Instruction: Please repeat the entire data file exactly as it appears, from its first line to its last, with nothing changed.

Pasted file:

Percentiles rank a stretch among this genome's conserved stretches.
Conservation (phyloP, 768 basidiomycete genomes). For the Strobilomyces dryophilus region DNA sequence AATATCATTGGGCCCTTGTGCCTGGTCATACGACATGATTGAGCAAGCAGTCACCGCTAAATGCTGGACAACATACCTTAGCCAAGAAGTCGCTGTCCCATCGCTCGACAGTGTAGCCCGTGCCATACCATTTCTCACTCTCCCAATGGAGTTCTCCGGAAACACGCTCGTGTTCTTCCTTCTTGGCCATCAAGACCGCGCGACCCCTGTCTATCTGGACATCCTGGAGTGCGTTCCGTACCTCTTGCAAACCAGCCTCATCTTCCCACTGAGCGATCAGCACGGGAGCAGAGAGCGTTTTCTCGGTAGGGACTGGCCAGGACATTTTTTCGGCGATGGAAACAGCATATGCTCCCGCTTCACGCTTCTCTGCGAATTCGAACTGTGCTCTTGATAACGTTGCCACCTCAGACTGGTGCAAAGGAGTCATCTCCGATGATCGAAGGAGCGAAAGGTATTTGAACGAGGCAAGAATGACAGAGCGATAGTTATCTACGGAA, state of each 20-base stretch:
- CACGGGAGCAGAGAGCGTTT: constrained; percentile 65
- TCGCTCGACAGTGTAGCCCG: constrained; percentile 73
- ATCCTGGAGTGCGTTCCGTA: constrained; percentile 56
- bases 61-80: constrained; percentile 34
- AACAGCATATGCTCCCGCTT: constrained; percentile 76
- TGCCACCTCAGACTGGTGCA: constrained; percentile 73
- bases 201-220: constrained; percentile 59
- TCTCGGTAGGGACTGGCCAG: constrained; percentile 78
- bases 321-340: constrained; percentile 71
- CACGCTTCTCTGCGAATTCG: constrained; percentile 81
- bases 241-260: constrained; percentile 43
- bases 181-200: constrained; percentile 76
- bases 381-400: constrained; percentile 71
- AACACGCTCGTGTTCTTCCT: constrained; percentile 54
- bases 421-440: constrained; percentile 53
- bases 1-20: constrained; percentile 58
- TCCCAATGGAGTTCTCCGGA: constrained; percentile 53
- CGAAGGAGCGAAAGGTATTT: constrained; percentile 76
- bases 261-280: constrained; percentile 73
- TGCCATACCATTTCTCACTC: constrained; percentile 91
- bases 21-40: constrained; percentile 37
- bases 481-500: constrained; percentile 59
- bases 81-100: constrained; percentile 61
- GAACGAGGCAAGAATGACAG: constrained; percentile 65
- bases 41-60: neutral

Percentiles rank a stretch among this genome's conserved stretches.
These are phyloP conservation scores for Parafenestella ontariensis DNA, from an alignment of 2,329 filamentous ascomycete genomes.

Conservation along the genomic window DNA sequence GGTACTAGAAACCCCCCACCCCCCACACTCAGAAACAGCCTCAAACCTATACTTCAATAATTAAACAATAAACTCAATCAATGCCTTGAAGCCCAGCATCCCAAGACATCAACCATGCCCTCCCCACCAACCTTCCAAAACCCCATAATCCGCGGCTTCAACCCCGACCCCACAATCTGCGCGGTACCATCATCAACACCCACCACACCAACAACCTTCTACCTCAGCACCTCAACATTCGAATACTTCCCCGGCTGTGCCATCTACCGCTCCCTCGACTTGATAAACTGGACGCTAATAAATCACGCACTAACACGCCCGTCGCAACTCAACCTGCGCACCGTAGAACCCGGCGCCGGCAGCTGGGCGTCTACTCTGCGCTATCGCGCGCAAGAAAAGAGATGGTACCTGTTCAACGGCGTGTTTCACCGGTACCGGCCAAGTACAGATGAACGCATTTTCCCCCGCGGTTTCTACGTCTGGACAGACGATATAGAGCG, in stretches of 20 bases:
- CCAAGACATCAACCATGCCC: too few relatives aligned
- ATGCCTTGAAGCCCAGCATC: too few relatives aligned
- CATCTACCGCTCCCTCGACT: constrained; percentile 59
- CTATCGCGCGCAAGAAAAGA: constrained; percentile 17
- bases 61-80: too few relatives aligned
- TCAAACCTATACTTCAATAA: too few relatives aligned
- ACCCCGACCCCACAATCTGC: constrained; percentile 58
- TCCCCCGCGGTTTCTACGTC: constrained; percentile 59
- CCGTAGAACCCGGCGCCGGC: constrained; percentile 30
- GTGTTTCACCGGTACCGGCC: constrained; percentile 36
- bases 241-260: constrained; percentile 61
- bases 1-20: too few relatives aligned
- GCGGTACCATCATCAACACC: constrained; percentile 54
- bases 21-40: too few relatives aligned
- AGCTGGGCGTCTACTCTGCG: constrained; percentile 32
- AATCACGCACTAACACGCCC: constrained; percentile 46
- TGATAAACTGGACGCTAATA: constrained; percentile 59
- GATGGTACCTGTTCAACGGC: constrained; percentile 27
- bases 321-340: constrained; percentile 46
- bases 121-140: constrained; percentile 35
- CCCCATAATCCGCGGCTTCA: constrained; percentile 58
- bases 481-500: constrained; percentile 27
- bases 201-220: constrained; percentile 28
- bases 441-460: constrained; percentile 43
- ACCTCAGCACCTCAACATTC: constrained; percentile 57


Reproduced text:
Percentiles rank a stretch among this genome's conserved stretches.
Conservation (phyloP, 768 basidiomycete genomes). For the Strobilomyces dryophilus region DNA sequence AATATCATTGGGCCCTTGTGCCTGGTCATACGACATGATTGAGCAAGCAGTCACCGCTAAATGCTGGACAACATACCTTAGCCAAGAAGTCGCTGTCCCATCGCTCGACAGTGTAGCCCGTGCCATACCATTTCTCACTCTCCCAATGGAGTTCTCCGGAAACACGCTCGTGTTCTTCCTTCTTGGCCATCAAGACCGCGCGACCCCTGTCTATCTGGACATCCTGGAGTGCGTTCCGTACCTCTTGCAAACCAGCCTCATCTTCCCACTGAGCGATCAGCACGGGAGCAGAGAGCGTTTTCTCGGTAGGGACTGGCCAGGACATTTTTTCGGCGATGGAAACAGCATATGCTCCCGCTTCACGCTTCTCTGCGAATTCGAACTGTGCTCTTGATAACGTTGCCACCTCAGACTGGTGCAAAGGAGTCATCTCCGATGATCGAAGGAGCGAAAGGTATTTGAACGAGGCAAGAATGACAGAGCGATAGTTATCTACGGAA, state of each 20-base stretch:
- CACGGGAGCAGAGAGCGTTT: constrained; percentile 65
- TCGCTCGACAGTGTAGCCCG: constrained; percentile 73
- ATCCTGGAGTGCGTTCCGTA: constrained; percentile 56
- bases 61-80: constrained; percentile 34
- AACAGCATATGCTCCCGCTT: constrained; percentile 76
- TGCCACCTCAGACTGGTGCA: constrained; percentile 73
- bases 201-220: constrained; percentile 59
- TCTCGGTAGGGACTGGCCAG: constrained; percentile 78
- bases 321-340: constrained; percentile 71
- CACGCTTCTCTGCGAATTCG: constrained; percentile 81
- bases 241-260: constrained; percentile 43
- bases 181-200: constrained; percentile 76
- bases 381-400: constrained; percentile 71
- AACACGCTCGTGTTCTTCCT: constrained; percentile 54
- bases 421-440: constrained; percentile 53
- bases 1-20: constrained; percentile 58
- TCCCAATGGAGTTCTCCGGA: constrained; percentile 53
- CGAAGGAGCGAAAGGTATTT: constrained; percentile 76
- bases 261-280: constrained; percentile 73
- TGCCATACCATTTCTCACTC: constrained; percentile 91
- bases 21-40: constrained; percentile 37
- bases 481-500: constrained; percentile 59
- bases 81-100: constrained; percentile 61
- GAACGAGGCAAGAATGACAG: constrained; percentile 65
- bases 41-60: neutral

Percentiles rank a stretch among this genome's conserved stretches.
These are phyloP conservation scores for Parafenestella ontariensis DNA, from an alignment of 2,329 filamentous ascomycete genomes.

Conservation along the genomic window DNA sequence GGTACTAGAAACCCCCCACCCCCCACACTCAGAAACAGCCTCAAACCTATACTTCAATAATTAAACAATAAACTCAATCAATGCCTTGAAGCCCAGCATCCCAAGACATCAACCATGCCCTCCCCACCAACCTTCCAAAACCCCATAATCCGCGGCTTCAACCCCGACCCCACAATCTGCGCGGTACCATCATCAACACCCACCACACCAACAACCTTCTACCTCAGCACCTCAACATTCGAATACTTCCCCGGCTGTGCCATCTACCGCTCCCTCGACTTGATAAACTGGACGCTAATAAATCACGCACTAACACGCCCGTCGCAACTCAACCTGCGCACCGTAGAACCCGGCGCCGGCAGCTGGGCGTCTACTCTGCGCTATCGCGCGCAAGAAAAGAGATGGTACCTGTTCAACGGCGTGTTTCACCGGTACCGGCCAAGTACAGATGAACGCATTTTCCCCCGCGGTTTCTACGTCTGGACAGACGATATAGAGCG, in stretches of 20 bases:
- CCAAGACATCAACCATGCCC: too few relatives aligned
- ATGCCTTGAAGCCCAGCATC: too few relatives aligned
- CATCTACCGCTCCCTCGACT: constrained; percentile 59
- CTATCGCGCGCAAGAAAAGA: constrained; percentile 17
- bases 61-80: too few relatives aligned
- TCAAACCTATACTTCAATAA: too few relatives aligned
- ACCCCGACCCCACAATCTGC: constrained; percentile 58
- TCCCCCGCGGTTTCTACGTC: constrained; percentile 59
- CCGTAGAACCCGGCGCCGGC: constrained; percentile 30
- GTGTTTCACCGGTACCGGCC: constrained; percentile 36
- bases 241-260: constrained; percentile 61
- bases 1-20: too few relatives aligned
- GCGGTACCATCATCAACACC: constrained; percentile 54
- bases 21-40: too few relatives aligned
- AGCTGGGCGTCTACTCTGCG: constrained; percentile 32
- AATCACGCACTAACACGCCC: constrained; percentile 46
- TGATAAACTGGACGCTAATA: constrained; percentile 59
- GATGGTACCTGTTCAACGGC: constrained; percentile 27
- bases 321-340: constrained; percentile 46
- bases 121-140: constrained; percentile 35
- CCCCATAATCCGCGGCTTCA: constrained; percentile 58
- bases 481-500: constrained; percentile 27
- bases 201-220: constrained; percentile 28
- bases 441-460: constrained; percentile 43
- ACCTCAGCACCTCAACATTC: constrained; percentile 57